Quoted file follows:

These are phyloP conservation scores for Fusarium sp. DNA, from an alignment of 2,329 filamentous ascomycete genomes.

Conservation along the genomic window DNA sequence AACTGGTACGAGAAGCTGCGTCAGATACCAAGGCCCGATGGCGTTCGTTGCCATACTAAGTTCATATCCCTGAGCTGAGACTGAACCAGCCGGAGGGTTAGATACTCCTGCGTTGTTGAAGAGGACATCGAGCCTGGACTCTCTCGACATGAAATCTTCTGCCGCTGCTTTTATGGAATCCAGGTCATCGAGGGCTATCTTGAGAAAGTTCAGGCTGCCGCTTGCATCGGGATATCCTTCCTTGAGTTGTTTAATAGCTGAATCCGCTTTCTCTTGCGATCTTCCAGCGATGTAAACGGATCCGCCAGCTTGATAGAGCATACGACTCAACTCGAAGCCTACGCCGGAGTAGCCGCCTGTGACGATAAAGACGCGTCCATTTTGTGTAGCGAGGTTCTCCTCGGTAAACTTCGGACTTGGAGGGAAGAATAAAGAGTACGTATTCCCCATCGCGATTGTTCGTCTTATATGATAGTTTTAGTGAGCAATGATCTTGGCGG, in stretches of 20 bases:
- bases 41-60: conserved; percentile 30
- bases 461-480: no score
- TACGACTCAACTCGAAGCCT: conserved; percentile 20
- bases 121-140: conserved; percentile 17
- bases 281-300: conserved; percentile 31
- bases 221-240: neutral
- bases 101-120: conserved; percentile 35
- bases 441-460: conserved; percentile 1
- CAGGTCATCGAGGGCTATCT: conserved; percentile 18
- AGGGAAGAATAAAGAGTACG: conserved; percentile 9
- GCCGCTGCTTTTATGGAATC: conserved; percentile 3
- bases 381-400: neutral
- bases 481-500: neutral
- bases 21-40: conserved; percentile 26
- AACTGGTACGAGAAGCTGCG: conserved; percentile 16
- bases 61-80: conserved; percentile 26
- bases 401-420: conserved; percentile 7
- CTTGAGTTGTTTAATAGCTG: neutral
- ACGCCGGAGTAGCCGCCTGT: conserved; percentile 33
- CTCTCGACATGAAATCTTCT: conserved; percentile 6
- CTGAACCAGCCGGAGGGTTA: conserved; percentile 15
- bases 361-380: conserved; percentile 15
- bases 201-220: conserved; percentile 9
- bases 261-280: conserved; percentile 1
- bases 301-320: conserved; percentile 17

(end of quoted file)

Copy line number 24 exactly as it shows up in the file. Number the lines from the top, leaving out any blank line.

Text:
- bases 361-380: conserved; percentile 15